Marine littoral regiment debuts in ‘first island chain’ during Philippine drill
Stars and Stripes April 1, 2022
A new Marine Corps regiment, soon to be armed with anti-ship missiles, is making its first foray into the islands and waters where it’s expected to fight, according to one of the unit’s leaders.
About 90 members of the 3rd Marine Littoral Regiment, formed March 3 in Hawaii, are in the Philippines participating in the annual Balikatan exercise, Maj. Steve Stansbury, the unit’s assistant fire support coordinator, told Stars and Stripes by phone Friday.
The training involves 5,100 U.S. and 3,800 Philippine troops. It kicked off March 28 and runs through Friday.
Marines from the regiment’s headquarters are operating out of tactical vehicles and tents at an austere location on Naval Base Camilo Osias on the Philippines’ main island of Luzon, Stansbury said.
The regiment is the first of three such units that the Marines plan to form in the Pacific and is “specialized to deal with the rising threat of China,” Gen. Eric Smith, the assistant commandant of the Marine Corps, told reporters during a conference call Feb. 28.
The unit is expected to comprise 2,000 Marines working in “low-signature, long-range, highly mobile [and] easily moveable” platoons of 75-100 Marines, he said.
The small units will operate within range of hostile missiles, the so-called “weapon engagement zone,” sustain themselves for short periods while faced with the enemy and deploy new technologies and capabilities in whatever remote Indo-Pacific location they are sent, Smith said.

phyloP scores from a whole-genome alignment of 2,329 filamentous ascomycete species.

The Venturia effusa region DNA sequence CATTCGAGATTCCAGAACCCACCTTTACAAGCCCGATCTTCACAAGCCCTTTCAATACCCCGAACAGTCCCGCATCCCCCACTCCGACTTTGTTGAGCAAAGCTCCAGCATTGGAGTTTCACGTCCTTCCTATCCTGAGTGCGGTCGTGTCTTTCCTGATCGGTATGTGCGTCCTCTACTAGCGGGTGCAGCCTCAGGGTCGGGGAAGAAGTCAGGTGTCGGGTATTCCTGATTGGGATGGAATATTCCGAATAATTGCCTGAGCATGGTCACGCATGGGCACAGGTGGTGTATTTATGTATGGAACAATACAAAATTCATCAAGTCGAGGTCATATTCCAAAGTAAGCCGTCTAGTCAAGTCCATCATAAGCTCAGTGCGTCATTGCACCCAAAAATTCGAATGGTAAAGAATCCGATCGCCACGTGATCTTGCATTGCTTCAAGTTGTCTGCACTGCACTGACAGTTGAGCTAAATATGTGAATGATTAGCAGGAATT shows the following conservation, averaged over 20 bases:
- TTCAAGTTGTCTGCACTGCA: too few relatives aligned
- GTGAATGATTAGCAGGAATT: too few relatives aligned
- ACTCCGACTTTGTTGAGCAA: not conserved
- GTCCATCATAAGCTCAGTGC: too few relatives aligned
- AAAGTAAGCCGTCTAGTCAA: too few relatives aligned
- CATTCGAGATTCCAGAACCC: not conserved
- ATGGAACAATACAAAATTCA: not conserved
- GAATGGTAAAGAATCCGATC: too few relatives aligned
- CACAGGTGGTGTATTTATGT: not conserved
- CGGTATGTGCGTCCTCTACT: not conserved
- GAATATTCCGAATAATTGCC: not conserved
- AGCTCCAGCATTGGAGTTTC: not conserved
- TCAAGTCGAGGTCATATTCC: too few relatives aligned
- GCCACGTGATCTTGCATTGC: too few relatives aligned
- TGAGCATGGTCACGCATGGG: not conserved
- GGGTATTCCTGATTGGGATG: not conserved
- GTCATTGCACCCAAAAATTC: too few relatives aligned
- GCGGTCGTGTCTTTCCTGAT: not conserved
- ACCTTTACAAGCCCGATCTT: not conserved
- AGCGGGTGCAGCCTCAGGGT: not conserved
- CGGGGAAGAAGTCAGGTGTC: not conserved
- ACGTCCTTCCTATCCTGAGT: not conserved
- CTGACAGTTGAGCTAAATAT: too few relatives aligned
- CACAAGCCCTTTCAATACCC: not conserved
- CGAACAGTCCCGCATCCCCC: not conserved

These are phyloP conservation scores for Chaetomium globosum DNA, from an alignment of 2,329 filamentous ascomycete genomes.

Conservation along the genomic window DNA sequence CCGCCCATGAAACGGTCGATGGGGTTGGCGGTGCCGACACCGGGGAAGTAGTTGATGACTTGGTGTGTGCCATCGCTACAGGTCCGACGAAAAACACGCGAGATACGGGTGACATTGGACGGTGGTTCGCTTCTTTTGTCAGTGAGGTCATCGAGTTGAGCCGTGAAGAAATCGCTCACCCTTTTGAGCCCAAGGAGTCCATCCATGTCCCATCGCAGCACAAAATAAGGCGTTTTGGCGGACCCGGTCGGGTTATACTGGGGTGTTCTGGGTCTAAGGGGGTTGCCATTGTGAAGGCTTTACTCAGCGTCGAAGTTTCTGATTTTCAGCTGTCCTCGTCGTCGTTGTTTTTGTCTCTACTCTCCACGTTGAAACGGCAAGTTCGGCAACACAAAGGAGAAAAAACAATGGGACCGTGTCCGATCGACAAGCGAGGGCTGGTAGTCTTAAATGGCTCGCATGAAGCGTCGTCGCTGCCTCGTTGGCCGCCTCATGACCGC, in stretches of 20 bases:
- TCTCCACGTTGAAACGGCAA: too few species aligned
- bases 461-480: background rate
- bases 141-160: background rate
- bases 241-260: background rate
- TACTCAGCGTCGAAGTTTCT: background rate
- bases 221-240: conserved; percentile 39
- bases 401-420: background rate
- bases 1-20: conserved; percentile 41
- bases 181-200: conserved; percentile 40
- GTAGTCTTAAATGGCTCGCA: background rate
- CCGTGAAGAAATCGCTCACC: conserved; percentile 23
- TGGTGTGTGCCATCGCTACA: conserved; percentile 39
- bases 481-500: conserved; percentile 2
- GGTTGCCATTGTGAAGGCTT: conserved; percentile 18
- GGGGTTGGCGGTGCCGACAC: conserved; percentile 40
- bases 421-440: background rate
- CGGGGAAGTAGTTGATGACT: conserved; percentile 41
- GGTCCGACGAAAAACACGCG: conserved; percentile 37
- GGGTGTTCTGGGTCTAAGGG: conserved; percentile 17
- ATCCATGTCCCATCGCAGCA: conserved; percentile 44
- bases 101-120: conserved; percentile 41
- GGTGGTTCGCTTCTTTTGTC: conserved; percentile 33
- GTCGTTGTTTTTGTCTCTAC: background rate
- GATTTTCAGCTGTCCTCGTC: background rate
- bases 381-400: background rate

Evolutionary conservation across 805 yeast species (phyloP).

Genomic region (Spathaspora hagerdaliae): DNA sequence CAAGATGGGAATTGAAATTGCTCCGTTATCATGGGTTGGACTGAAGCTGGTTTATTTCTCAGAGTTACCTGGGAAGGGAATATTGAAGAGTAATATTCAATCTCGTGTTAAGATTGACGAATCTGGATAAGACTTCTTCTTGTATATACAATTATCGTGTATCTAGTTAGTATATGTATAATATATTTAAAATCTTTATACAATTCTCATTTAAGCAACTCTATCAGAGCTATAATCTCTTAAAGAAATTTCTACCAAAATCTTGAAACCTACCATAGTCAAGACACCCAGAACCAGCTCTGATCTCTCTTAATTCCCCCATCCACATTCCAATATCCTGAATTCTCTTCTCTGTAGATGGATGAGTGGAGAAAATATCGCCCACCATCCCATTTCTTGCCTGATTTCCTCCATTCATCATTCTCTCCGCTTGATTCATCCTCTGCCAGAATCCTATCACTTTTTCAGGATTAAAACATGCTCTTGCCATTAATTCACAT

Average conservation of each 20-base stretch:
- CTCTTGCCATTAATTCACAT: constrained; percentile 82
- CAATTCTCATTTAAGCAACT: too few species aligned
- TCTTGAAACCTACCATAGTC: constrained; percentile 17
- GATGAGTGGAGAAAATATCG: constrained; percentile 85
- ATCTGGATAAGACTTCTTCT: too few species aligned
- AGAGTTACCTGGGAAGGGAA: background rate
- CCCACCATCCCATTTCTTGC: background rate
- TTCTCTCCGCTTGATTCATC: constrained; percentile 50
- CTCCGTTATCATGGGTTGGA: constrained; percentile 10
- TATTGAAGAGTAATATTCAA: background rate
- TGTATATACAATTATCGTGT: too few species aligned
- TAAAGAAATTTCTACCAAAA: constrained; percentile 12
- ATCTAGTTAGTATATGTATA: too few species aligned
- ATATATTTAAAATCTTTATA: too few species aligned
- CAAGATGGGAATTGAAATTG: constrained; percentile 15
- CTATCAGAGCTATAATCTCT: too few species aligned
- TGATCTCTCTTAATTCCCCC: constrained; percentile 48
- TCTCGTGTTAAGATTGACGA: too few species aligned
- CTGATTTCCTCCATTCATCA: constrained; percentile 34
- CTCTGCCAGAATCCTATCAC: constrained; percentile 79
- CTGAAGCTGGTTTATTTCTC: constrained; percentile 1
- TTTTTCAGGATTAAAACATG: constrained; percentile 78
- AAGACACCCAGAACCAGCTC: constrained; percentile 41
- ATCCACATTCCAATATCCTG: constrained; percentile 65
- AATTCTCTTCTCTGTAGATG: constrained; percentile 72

Balitakan “is the first exercise that the Marine littoral regiment has taken part in,” Stansbury said. “It is a big step for the regiment to go abroad into the first island chain, which is where we are going to be for operations.”
The first island chain includes Taiwan, Okinawa and the Philippines and separates the East and South China Seas and the Pacific Ocean. Military strategists believe that China’s goal is to push American and allied forces out of both seas.
During the Balikatan training the Marines are working with a Philippine coastal defense regiment to call in simulated strikes from a Marine Corps High Mobility Artillery Rocket Systems, or HIMARS, Stansbury said.
A big part of Balikatan is understanding the maritime environment in the Philippines, he said.
“It’s understanding the difference between a small civilian vessel or a commercial vessel… to be able to deconflict targets in the maritime domain,” he said. “That’s a big advantage for us.”
The Marines are learning about the Philippines’ security challenges so they can help them lead a coastal defense of their country, he said.
The regiment is still developing its techniques, tactics and procedures. To that end the Marines are recoding much of their activity to develop after-action reports, Stansbury said.
The Marine Corps War Fighting Laboratory is watching the regiment’s performance to learn lessons and come up with ideas for how it might fight. Knowledge acquired by the Quantico, Va.-based laboratory will be used to improve on the littoral regiment as it is built, he said.
The regiment will likely participate in the Kamandag exercise in the Philippines in fall and bring more Marines to next year’s Balikatan, he said.
A pair of Marine battalions will be added to the regiment over the next year, and it should reach initial operating capability by summer 2023, Stansbury said.
The unit is building its own air defense battalion equipped with new radar that will allow the Marines to track the enemy on land, air and sea, he said.
The regiment should receive the Navy-Marine Corps Expeditionary Ship Interdiction System, called NMESIS, which features a naval strike missile mounted on an unmanned vehicle, sometime between 2023 and 2025, he said.